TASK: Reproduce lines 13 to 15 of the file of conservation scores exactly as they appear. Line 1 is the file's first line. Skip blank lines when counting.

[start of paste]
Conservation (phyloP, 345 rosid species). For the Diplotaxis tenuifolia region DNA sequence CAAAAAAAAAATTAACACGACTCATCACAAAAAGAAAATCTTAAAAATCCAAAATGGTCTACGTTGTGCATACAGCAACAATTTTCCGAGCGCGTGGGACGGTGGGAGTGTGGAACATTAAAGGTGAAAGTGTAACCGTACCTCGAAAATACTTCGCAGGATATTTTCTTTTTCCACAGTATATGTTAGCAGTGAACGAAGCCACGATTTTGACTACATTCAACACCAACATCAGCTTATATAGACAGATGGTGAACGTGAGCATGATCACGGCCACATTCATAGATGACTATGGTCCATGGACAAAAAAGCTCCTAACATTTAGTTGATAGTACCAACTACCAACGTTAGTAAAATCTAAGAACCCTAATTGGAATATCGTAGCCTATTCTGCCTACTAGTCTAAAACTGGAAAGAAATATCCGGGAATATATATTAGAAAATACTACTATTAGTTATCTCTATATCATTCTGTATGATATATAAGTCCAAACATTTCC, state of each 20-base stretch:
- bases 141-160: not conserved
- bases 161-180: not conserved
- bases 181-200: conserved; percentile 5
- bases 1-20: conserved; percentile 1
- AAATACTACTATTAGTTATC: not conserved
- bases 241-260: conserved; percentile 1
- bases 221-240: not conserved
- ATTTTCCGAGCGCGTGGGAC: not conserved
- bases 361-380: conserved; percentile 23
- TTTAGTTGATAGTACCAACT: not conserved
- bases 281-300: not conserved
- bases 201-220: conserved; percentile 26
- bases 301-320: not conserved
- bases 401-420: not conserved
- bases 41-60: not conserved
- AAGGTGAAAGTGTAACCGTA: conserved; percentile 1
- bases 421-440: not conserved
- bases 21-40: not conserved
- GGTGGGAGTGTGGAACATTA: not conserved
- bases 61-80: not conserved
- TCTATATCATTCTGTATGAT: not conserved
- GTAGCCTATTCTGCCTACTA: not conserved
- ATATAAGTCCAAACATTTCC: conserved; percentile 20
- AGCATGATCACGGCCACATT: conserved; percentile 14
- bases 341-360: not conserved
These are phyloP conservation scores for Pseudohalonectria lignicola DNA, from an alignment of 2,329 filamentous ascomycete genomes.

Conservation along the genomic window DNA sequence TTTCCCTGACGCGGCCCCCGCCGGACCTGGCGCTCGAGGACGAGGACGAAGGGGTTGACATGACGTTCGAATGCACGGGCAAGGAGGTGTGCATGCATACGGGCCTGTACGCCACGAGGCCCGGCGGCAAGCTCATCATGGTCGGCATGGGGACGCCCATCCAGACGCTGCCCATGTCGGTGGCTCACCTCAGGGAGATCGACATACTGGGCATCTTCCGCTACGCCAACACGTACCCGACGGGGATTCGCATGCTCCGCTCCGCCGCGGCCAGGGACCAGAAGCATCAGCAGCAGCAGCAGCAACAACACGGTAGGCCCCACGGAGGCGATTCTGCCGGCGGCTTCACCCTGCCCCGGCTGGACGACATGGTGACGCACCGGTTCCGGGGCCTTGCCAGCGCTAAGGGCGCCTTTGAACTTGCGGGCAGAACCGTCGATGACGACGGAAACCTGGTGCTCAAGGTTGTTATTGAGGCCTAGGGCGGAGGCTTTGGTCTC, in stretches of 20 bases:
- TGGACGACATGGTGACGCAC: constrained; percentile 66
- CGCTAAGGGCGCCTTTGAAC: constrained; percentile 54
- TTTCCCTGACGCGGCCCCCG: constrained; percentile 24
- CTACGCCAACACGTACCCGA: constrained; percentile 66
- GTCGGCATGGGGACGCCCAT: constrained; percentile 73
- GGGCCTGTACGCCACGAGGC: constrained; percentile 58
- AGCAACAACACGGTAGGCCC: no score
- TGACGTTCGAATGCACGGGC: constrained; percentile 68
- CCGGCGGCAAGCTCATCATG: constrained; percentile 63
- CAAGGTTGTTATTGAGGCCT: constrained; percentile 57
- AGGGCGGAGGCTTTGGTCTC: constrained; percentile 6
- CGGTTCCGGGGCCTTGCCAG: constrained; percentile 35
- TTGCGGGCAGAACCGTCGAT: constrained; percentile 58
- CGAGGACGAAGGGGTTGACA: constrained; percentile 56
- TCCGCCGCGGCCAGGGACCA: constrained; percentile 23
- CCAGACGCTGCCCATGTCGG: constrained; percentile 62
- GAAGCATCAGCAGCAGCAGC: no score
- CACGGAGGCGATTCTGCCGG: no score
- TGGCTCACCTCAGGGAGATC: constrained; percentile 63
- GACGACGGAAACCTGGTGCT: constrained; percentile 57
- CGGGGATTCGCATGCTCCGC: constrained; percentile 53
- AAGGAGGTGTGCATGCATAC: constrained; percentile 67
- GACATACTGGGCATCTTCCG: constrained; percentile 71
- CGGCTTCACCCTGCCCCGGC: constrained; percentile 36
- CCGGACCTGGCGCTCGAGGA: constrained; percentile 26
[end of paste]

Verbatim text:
- bases 201-220: conserved; percentile 26
- bases 301-320: not conserved
- bases 401-420: not conserved